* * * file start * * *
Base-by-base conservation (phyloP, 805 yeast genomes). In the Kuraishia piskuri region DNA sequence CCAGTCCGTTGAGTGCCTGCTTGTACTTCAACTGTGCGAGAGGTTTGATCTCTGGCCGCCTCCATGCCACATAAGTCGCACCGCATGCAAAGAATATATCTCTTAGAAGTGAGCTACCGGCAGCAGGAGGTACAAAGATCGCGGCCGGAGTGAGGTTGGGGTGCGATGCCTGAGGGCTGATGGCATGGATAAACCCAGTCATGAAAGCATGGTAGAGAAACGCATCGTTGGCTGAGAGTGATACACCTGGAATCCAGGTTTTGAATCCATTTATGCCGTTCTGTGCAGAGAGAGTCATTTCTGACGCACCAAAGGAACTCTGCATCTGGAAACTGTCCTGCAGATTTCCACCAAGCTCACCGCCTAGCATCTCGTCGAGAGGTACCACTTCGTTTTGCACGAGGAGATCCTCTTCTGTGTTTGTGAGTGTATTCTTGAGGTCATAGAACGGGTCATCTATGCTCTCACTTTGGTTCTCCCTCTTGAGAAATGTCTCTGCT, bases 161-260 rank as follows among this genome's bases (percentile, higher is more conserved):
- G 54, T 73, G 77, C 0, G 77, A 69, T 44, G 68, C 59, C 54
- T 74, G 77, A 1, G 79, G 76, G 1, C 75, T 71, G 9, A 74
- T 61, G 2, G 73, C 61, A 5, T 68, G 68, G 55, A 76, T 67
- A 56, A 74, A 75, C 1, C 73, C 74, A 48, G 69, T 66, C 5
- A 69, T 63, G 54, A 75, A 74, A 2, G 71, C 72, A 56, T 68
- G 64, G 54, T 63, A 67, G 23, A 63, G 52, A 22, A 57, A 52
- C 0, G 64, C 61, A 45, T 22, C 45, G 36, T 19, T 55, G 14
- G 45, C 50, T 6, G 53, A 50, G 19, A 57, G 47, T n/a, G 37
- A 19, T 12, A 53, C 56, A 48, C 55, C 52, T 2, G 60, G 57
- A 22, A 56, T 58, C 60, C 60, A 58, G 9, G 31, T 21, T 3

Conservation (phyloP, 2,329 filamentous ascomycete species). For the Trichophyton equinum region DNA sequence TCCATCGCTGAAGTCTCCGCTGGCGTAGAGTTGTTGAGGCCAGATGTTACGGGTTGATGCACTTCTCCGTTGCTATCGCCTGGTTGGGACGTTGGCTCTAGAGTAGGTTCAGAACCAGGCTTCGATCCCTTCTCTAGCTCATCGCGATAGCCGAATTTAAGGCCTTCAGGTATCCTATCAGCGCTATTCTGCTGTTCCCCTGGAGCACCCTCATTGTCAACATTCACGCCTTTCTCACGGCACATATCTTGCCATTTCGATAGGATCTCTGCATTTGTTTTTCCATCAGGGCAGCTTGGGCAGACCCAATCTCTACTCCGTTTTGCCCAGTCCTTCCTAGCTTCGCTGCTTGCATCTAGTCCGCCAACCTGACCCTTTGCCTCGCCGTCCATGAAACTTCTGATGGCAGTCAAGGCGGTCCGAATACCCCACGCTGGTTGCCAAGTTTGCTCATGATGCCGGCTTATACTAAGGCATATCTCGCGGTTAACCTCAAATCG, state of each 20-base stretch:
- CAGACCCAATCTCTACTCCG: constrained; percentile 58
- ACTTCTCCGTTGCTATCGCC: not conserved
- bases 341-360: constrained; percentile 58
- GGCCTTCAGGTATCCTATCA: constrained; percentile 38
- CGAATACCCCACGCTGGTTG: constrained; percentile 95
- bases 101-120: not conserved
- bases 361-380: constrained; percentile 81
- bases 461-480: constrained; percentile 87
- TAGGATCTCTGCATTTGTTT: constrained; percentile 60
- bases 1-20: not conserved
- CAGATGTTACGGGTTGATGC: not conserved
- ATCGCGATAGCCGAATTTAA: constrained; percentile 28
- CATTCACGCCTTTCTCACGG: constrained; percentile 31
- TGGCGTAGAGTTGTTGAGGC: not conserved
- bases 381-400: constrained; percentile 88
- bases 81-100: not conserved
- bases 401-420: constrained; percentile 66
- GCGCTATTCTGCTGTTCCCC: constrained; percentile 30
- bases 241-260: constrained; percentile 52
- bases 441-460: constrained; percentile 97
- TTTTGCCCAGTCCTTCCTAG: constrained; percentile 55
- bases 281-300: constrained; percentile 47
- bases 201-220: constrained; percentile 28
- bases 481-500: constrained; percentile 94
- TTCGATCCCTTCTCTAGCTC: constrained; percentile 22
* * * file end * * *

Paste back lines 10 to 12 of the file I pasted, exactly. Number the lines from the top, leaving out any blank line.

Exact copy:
- A 19, T 12, A 53, C 56, A 48, C 55, C 52, T 2, G 60, G 57
- A 22, A 56, T 58, C 60, C 60, A 58, G 9, G 31, T 21, T 3

Conservation (phyloP, 2,329 filamentous ascomycete species). For the Trichophyton equinum region DNA sequence TCCATCGCTGAAGTCTCCGCTGGCGTAGAGTTGTTGAGGCCAGATGTTACGGGTTGATGCACTTCTCCGTTGCTATCGCCTGGTTGGGACGTTGGCTCTAGAGTAGGTTCAGAACCAGGCTTCGATCCCTTCTCTAGCTCATCGCGATAGCCGAATTTAAGGCCTTCAGGTATCCTATCAGCGCTATTCTGCTGTTCCCCTGGAGCACCCTCATTGTCAACATTCACGCCTTTCTCACGGCACATATCTTGCCATTTCGATAGGATCTCTGCATTTGTTTTTCCATCAGGGCAGCTTGGGCAGACCCAATCTCTACTCCGTTTTGCCCAGTCCTTCCTAGCTTCGCTGCTTGCATCTAGTCCGCCAACCTGACCCTTTGCCTCGCCGTCCATGAAACTTCTGATGGCAGTCAAGGCGGTCCGAATACCCCACGCTGGTTGCCAAGTTTGCTCATGATGCCGGCTTATACTAAGGCATATCTCGCGGTTAACCTCAAATCG, state of each 20-base stretch: